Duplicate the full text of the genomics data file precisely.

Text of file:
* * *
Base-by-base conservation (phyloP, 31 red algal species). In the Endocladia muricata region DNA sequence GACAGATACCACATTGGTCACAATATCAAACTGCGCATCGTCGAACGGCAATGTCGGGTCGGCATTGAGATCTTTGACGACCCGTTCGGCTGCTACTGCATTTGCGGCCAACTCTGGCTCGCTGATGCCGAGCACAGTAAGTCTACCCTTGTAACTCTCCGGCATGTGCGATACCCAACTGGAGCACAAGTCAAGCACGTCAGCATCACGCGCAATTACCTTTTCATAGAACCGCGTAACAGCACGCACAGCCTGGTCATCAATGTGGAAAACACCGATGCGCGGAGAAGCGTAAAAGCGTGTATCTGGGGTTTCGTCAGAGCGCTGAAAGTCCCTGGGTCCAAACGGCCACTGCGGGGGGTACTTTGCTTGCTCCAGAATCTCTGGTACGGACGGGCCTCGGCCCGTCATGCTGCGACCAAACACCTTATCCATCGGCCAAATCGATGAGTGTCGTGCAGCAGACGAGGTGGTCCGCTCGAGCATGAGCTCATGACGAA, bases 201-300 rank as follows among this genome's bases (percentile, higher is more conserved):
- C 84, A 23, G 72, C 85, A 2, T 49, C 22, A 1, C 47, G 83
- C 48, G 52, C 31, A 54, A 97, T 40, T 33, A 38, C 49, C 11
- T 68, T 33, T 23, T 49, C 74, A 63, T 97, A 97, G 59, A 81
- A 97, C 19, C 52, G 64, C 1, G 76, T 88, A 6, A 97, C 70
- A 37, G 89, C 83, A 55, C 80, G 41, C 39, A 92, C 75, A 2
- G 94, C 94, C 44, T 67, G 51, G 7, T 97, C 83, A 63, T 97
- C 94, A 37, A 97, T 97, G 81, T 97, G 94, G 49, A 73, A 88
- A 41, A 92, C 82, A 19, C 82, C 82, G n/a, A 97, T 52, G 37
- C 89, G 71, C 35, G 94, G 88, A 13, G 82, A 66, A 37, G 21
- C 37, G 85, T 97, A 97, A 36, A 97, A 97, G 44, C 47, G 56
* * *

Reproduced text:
Base-by-base conservation (phyloP, 31 red algal species). In the Endocladia muricata region DNA sequence GACAGATACCACATTGGTCACAATATCAAACTGCGCATCGTCGAACGGCAATGTCGGGTCGGCATTGAGATCTTTGACGACCCGTTCGGCTGCTACTGCATTTGCGGCCAACTCTGGCTCGCTGATGCCGAGCACAGTAAGTCTACCCTTGTAACTCTCCGGCATGTGCGATACCCAACTGGAGCACAAGTCAAGCACGTCAGCATCACGCGCAATTACCTTTTCATAGAACCGCGTAACAGCACGCACAGCCTGGTCATCAATGTGGAAAACACCGATGCGCGGAGAAGCGTAAAAGCGTGTATCTGGGGTTTCGTCAGAGCGCTGAAAGTCCCTGGGTCCAAACGGCCACTGCGGGGGGTACTTTGCTTGCTCCAGAATCTCTGGTACGGACGGGCCTCGGCCCGTCATGCTGCGACCAAACACCTTATCCATCGGCCAAATCGATGAGTGTCGTGCAGCAGACGAGGTGGTCCGCTCGAGCATGAGCTCATGACGAA, bases 201-300 rank as follows among this genome's bases (percentile, higher is more conserved):
- C 84, A 23, G 72, C 85, A 2, T 49, C 22, A 1, C 47, G 83
- C 48, G 52, C 31, A 54, A 97, T 40, T 33, A 38, C 49, C 11
- T 68, T 33, T 23, T 49, C 74, A 63, T 97, A 97, G 59, A 81
- A 97, C 19, C 52, G 64, C 1, G 76, T 88, A 6, A 97, C 70
- A 37, G 89, C 83, A 55, C 80, G 41, C 39, A 92, C 75, A 2
- G 94, C 94, C 44, T 67, G 51, G 7, T 97, C 83, A 63, T 97
- C 94, A 37, A 97, T 97, G 81, T 97, G 94, G 49, A 73, A 88
- A 41, A 92, C 82, A 19, C 82, C 82, G n/a, A 97, T 52, G 37
- C 89, G 71, C 35, G 94, G 88, A 13, G 82, A 66, A 37, G 21
- C 37, G 85, T 97, A 97, A 36, A 97, A 97, G 44, C 47, G 56